Louisville, Kentucky’s chief technology manager works with civic-tech innovators every day. That sounds to me like a good way to make a city smart. But that’s only the beginning.
First comes openness, and not just open data. Ed Blayney welcomes the innovators. He stands in stark contrast with the cold eyes and stiff silos some of them face when they come to offer a city helpful, usually free new technology.
It’s not easy for city administrators, says Blayney. “They have their nose down in their day-to-day work and you’re asking them to change the way they do their jobs. It’s not easy changing people’s minds.” Cultures, least of all in government, don’t change nimbly.
Imagine the U.S. Army. A few years ago, he was second in command of a 135-person infantry company for 26 months, including 12 months in Kunar Province, Afghanistan.
More recently, civic tech has given Blayney exposure to stuff he couldn’t get from government alone, he says. Just out of grad school with a masters of public administration, he joined the city’s Office of Performance Improvement and Innovation.
There Blayney, in a part time position, grabbed the tech ball that others in the office missed. He worked closely with the civic tech community which, he says, was already doing good work in Louisville but was still hungry for more impact. In his first year, Blayney and the civic tech gang finished three projects, he says, each with excellent effect. Another one of his early projects was partnering with Waze, making Louisville the fifth U.S. city to do so. With the Waze data, the city got new macro and even micro views of its traffic congestion and air quality. That led him to a variety of transportation projects.
“I see transportation as kind of the baseball of smart cities,” referring to the scouting innovations described in the book Moneyball about the Oakland A’s baseball team. That and some other data among the “tons” of unused data told him much more than others believed it could.
“‘Smart cities’ almost seems magical,” he says. “‘Civic technology’ seems boring and basic, and more approachable … To me, civic technology is the new civic infrastructure.” Civic infrastructure has become more than just roads, sewers, and streetlights.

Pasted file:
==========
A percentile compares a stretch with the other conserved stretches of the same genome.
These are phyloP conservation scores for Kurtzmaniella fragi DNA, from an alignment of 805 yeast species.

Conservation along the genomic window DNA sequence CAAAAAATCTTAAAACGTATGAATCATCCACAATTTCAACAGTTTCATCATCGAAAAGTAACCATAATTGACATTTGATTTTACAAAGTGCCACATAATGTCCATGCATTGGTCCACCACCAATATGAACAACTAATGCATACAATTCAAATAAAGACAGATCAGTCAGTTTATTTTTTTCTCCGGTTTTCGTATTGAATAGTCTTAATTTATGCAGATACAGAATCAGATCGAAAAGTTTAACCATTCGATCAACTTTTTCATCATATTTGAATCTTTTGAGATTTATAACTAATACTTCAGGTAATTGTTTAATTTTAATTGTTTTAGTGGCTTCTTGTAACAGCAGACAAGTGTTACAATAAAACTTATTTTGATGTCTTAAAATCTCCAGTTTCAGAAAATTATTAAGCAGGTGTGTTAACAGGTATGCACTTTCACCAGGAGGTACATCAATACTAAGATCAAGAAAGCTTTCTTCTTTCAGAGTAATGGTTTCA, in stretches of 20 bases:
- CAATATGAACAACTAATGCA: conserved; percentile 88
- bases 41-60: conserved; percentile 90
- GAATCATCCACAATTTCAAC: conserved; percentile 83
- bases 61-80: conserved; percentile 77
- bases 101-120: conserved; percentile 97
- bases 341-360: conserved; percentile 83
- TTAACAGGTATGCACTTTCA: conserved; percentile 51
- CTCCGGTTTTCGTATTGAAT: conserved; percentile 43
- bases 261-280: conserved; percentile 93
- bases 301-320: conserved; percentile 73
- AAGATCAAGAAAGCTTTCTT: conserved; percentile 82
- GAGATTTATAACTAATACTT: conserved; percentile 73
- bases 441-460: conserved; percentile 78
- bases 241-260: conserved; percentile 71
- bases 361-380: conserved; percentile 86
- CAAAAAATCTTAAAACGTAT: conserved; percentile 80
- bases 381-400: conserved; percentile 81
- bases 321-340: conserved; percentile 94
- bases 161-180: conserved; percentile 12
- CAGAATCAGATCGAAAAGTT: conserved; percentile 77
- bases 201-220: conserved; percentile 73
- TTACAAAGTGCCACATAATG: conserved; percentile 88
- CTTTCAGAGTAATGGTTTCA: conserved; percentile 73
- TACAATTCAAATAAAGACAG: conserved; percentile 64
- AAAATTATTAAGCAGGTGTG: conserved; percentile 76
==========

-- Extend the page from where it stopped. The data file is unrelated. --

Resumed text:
What’s more, civic tech defines IT’s new role. IT’s role used to be making sure everyone’s computers and email worked. “Now its role is exploding beyond the walls of government.” It’s about the civic tech that’s permeating the community, whether it’s fiber or data-collection sensors. He says, “IT in 50 years will look a lot more like public works than a back office IT shop.”
How do we get there from here? It’s a long haul. All the new technology and data and the profound if subtle changes in how we think about it is a big challenge for everyone, for people in government and citizens alike.
“My job is to help us chart the course forward” for what he sees as the new IT. He uses various descriptors for his job — data science advisor, smart-city project manager, and “change agent for data and technology inside a government.” He says, “I’m a government person who does technology as opposed to a technology person who does government. That’s my job.” And if as the metaphor goes, data is the new oil, or technology is the new steam engine, or “smart” is the new “rich and famous,” he’s just sprung the gate.
“You have to be tenacious and cool to get stuff done,” he says. Now after four years, he says doors seem to have opened for him. “It’s just like I passed some sort of time in service.”
Though he doesn’t think people resisted consciously, he says, they might have thought the new technology and all that was some kind of a fad. He says, “This is not, you know, something that’s going away.”
MORE BY BLAYNEY See “We Need More Mad Scientists” on Medium. He describes what he calls a “mad scientist” approach for local governments. It includes, for example, using “fiction or narratives to paint a picture of your ideal community in 2050” — a tactic, by the way, that I find particularly interesting and hopeful. There’s also much more by him on Medium for any student of civic tech and smart cities. I recommend it.